The laws continue to change in the area of business entities, and they each come with their own assortment of rules, protections, and tax advantages. On the one hand, a sole proprietorship provides an owner with the greatest flexibility in the operation of a business, but it also imposes the greatest risk of liability. On the other hand, a limited liability corporation insulates much of the liability, but the ease of doing business is somewhat reduced and accountability to others is increased.

This is why an initial consultation with our office is important from the get-go in order to insure that you’ve selected the right business entity to suit your needs. This is also the time to discuss what licenses are necessary to conduct business, especially if you’re planning to own a restaurant or other type of regulated business. This is Florida, remember. There’s plenty of opportunity to make lots of money. There’s also still plenty of swampland.


Whether your dream turned into a nightmare or your IPO took off like wildfire, the day comes when you sit back in your Ralph Lauren Stagecoach recliner and say that it’s time to move on. So you kick off those Bally Crocs, heave a big sigh, and immerse yourself into that tempting bliss of what it will be like once you’ve sold your business.

Now, of course, the flip side of this Gloria Jean moment is someone who is looking to succeed you, to turn that failure around or to pump up your venture to even loftier heights. We all think we can do better than the other guy.
The process of buying or selling a business should not be plagued with drama or remorse. It should be a smooth transition from one owner to the next, where each party is assured that their rights have been protected, their investment secure, and that no eye-popping poltergeist rears its ugly head months after the ink has dried on the bill of sale.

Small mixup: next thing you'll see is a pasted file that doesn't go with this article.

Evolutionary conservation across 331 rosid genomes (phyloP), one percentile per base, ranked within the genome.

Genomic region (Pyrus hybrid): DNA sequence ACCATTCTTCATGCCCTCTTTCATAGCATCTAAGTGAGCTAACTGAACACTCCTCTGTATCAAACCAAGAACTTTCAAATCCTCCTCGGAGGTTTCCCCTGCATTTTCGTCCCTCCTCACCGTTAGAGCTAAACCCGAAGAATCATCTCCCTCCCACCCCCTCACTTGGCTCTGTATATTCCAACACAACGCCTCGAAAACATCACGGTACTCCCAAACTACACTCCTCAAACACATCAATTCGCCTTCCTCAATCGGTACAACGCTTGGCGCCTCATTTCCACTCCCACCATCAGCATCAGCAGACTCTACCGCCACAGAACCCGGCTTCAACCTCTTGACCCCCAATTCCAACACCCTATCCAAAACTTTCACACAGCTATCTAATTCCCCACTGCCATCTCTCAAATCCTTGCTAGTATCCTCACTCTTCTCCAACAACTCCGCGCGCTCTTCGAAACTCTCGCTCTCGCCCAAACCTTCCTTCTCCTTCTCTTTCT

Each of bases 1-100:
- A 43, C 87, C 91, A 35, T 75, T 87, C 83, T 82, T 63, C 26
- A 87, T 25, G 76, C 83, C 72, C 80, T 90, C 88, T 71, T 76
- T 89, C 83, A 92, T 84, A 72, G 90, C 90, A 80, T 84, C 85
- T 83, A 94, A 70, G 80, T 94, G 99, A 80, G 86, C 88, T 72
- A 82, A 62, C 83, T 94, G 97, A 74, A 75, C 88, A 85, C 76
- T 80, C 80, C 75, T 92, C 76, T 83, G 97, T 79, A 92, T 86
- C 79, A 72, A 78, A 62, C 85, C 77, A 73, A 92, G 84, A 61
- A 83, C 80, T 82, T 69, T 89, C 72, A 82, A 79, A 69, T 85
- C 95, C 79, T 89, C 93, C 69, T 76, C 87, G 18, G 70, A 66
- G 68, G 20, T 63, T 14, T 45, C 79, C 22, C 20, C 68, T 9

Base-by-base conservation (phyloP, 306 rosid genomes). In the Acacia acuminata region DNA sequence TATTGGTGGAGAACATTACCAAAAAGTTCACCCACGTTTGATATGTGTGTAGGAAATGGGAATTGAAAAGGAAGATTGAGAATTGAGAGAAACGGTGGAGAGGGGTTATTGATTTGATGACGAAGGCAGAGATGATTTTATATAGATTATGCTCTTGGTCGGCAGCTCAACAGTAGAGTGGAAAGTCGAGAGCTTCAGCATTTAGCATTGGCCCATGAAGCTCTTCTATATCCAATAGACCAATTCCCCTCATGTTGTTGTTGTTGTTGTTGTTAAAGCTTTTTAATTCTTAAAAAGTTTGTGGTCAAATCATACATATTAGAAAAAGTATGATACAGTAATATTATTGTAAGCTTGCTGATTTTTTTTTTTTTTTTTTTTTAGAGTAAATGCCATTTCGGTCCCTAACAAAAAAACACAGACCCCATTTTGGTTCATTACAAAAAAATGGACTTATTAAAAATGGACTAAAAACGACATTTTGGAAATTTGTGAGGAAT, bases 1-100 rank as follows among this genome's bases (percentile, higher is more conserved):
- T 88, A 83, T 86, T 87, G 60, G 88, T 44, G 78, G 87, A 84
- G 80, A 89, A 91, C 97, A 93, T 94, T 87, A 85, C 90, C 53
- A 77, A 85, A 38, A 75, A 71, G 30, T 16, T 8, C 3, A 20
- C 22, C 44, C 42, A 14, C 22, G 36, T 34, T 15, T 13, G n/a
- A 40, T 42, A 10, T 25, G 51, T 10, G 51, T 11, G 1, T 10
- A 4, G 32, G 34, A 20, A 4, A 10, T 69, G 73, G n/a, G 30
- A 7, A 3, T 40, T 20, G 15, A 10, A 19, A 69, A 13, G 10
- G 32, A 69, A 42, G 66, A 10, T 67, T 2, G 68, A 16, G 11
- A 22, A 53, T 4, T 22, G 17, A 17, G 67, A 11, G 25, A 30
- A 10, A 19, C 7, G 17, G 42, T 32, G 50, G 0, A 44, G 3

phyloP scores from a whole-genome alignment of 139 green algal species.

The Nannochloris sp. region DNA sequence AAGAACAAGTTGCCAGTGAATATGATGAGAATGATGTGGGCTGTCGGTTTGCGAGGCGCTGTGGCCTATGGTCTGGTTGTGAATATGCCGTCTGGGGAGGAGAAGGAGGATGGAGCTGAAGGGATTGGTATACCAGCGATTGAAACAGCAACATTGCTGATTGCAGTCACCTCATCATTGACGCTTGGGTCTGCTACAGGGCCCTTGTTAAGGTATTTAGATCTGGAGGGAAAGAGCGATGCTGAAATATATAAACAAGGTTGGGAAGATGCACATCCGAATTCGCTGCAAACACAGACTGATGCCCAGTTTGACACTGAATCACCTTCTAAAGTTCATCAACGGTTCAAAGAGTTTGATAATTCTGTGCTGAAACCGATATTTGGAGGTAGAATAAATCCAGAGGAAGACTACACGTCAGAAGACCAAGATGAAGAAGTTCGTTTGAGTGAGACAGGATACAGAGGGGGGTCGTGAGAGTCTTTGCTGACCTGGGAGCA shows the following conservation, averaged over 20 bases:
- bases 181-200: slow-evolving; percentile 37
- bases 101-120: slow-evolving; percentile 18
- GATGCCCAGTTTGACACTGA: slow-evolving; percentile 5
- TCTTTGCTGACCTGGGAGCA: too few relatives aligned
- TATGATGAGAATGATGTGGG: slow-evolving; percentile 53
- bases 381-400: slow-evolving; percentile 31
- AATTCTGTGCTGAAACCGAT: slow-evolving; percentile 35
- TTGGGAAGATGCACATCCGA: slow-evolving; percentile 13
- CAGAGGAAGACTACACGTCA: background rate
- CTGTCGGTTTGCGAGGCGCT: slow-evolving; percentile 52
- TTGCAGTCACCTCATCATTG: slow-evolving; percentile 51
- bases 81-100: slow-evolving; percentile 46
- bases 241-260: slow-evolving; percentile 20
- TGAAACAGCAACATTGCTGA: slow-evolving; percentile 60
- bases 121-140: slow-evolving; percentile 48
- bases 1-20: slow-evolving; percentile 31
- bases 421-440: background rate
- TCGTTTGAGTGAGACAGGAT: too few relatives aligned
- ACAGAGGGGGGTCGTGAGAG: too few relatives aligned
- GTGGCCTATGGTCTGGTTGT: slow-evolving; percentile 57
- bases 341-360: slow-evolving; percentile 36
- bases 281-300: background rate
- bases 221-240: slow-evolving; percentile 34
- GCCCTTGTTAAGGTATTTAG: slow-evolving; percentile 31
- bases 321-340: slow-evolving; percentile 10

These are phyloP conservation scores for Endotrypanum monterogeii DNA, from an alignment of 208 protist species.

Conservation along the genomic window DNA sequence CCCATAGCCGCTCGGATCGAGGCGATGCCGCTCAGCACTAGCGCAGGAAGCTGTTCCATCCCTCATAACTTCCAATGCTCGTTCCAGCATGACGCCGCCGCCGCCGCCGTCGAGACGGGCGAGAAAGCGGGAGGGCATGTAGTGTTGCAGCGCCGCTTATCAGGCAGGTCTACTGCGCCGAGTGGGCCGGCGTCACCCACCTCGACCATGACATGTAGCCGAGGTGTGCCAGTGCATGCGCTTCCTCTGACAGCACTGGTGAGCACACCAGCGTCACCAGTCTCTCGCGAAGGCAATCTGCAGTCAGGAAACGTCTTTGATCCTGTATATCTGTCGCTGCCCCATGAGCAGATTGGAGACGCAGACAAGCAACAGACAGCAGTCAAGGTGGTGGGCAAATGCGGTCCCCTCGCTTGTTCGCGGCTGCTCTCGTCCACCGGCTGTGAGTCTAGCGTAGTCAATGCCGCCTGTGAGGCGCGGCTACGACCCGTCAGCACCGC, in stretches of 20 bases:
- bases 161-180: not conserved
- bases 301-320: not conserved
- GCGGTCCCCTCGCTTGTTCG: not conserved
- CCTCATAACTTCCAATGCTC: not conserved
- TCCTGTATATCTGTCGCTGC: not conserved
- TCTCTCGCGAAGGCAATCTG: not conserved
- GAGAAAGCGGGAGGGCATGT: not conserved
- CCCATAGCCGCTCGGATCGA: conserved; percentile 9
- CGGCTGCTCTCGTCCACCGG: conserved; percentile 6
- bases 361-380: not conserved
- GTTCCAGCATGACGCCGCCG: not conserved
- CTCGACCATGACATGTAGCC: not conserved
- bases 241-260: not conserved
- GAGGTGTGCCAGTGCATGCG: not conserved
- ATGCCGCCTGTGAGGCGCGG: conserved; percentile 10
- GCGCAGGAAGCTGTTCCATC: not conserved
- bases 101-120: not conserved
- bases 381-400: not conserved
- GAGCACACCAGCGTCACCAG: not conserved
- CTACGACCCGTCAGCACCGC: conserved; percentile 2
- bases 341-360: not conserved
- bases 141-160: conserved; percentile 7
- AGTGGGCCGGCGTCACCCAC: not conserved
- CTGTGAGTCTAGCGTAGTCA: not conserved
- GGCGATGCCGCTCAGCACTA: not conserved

Can every contingency be anticipated and accounted for? No, especially when business interests compete and even after parties shake hands and part company. But problems do materialize, and our guidance and experience will ensure that your best interests are realized.


Not everyone can afford to own a house or condo, so maybe you’ve decided to rent until your finances are in better order or you’ve just moved down to Florida and you want to get the lay of the land before you commit to a purchase. Renting may be your best bet, and there are plenty of places to choose from. Chances are you will be asked to sign a lease, and this is where you will need the guidance of a professional to explain to you your rights and obligations before you sign on the dotted line. Issues regarding repairs, security deposits, or wanting to add that cove molding you just can’t live without are all matters that we can assist in explaining to you. There is no investment greater than few minutes of free consultation.

If you’re looking to set up a business, we can also help you out in deciphering often volumes of pages found in a commercial lease. We can even assist you in negotiating the terms of a new lease, trying to get you the best deal at the best price. Commercial leases are actually a lot trickier than standard residential leases, but our experience will help you avoid the pitfalls tenants often fall victim to and only realize their mistake when it’s too late.

Our experience in this area comes largely from representing not just tenants, but landlords as well. Our office has prepared dozens of leases over the years, and we have represented numerous property owners. We know what features are most common in both commercial as well as residential leases, and we can sleuth out those rogue clauses that may be onerous to a tenant or too indulgent to a landlord.

Part of our experience comes from representing both landlords and tenants in court regarding the enforcement of terms in a lease. We have gone to bat for all of our clients, and have made worthy arguments in pursuing or defending their claims. Of course, once you get before a judge, there is no one able to predict the outcome of a case, but at least you know that we will have worked side-by-side in aggressively representing you.

Do you have a legal issue not addressed here? Contact us to find out more.

Other Practice Areas: Practices